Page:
The “hardness” in water is caused by the presence of any polyvalent metallic cation. While several type of cations can be present in the water, typically manganese and calcium represent the predominant majority of minerals found in water. Total water hardness is defined as the addition of these elements and is generally represented as milligrams/liter of Calcium Carbonate.
Hard water needs to be softened in order to reduce scale-forming tendencies, remove radium 226 and 228 and other minerals as well as reducing the turbidity.
There are two main processes for water softening:
1) Chemical Precipitation Lime Softening Process: On this method lime is utilized as water softener, this compound reacts with carbon dioxide and carbonate hardness in order to precipitate calcium carbonate and magnesium hydroxide. This process involves several complicated and dynamic chemical reactions. Nonetheless, there are some simplified methods do obtain the required lime dosing.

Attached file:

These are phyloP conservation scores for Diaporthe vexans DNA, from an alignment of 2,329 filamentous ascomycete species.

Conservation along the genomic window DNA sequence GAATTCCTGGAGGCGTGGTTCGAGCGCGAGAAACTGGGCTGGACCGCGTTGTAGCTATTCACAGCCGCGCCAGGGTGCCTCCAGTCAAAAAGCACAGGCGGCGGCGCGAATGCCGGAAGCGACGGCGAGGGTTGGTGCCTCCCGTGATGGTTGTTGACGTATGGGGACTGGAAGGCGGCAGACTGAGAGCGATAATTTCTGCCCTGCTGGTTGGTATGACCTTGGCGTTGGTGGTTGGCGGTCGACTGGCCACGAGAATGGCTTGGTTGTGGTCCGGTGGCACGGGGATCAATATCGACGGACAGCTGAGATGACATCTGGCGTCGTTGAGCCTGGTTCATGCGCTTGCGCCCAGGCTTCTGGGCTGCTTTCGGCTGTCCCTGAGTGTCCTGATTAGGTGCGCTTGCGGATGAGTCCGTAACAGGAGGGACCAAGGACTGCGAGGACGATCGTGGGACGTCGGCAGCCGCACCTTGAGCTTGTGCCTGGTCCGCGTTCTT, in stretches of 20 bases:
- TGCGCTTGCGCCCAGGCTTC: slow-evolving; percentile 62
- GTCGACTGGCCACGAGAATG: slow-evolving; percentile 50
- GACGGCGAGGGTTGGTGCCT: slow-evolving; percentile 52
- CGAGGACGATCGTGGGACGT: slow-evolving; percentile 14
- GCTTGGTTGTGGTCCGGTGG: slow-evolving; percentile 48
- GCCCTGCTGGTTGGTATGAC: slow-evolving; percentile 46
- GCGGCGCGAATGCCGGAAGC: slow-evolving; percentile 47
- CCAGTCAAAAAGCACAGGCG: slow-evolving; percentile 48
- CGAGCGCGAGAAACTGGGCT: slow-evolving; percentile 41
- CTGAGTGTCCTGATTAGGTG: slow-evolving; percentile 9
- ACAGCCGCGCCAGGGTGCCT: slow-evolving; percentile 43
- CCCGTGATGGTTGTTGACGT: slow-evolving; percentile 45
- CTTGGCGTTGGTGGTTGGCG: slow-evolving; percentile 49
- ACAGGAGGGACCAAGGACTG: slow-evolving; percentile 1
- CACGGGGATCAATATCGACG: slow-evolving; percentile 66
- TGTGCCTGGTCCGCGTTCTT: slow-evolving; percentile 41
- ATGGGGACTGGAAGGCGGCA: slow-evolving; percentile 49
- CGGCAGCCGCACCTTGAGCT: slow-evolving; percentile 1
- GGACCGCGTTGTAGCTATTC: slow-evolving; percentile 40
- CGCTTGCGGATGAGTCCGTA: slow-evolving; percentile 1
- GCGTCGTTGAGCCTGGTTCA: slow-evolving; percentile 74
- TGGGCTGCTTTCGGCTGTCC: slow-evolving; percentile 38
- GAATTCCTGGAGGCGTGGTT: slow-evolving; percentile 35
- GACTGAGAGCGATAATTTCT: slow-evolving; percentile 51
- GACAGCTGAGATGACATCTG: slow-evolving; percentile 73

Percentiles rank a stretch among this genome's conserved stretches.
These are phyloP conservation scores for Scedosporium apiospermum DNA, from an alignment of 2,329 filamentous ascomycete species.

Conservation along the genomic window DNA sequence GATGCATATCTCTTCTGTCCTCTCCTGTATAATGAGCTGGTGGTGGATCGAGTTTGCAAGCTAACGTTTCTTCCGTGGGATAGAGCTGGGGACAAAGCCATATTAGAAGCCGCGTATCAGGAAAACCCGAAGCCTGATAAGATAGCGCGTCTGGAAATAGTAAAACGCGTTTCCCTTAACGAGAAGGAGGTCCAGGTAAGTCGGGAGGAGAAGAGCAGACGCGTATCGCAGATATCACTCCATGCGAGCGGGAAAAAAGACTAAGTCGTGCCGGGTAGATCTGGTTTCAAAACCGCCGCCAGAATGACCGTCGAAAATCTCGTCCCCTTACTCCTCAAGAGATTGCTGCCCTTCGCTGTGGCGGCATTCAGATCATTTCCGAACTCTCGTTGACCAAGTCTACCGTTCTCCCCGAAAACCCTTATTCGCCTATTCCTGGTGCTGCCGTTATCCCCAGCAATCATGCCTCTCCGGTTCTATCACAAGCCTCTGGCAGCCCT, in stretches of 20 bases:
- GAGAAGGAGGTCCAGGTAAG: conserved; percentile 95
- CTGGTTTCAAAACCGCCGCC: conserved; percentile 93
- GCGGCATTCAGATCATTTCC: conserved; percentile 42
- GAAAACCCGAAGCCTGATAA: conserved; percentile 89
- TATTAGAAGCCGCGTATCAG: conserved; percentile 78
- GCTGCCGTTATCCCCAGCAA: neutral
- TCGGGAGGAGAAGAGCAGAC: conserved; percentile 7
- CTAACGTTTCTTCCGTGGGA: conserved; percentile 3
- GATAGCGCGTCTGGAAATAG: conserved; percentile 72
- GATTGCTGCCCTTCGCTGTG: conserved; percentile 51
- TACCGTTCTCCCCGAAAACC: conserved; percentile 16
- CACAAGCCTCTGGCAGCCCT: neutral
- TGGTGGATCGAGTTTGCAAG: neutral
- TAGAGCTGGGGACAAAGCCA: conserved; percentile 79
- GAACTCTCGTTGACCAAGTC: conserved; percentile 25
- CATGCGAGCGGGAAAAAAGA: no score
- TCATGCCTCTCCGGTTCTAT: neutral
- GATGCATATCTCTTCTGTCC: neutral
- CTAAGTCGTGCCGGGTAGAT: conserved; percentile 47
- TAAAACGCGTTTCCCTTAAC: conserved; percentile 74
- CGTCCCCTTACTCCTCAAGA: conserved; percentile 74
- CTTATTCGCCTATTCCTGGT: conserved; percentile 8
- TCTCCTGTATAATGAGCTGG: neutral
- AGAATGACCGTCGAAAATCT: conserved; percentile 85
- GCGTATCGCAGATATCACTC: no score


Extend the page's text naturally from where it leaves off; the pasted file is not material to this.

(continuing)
The Lime softening process can be: Straight Lime, Excess Lime and Split Treatment. This method has been almost totally replaced by the ion/exchange process, however some specific applications still use lime softening.
2) Ion-Exchange: Nowadays, Ion-Exchange is the most common process for water softening. It also represents the most popular ion-exchange application.
Typically a strong acid cation (SAC) resin is used due to is capacity to remove carbonate and noncarbonate hardness besides, they can operate over a wide pH range. Sulphide-based resins are normally used. Being a reversible reaction, the regeneration of the resin is achieved utilizing an excess of HCL or NaCl depending on the resin type.
An efficient water softening system combines an accurate process selection and design in order to meet the requirements of the client. With over 2950 projects worldwide and more than 300 years of combined experience let Napier-Reid be your single solution for water softening.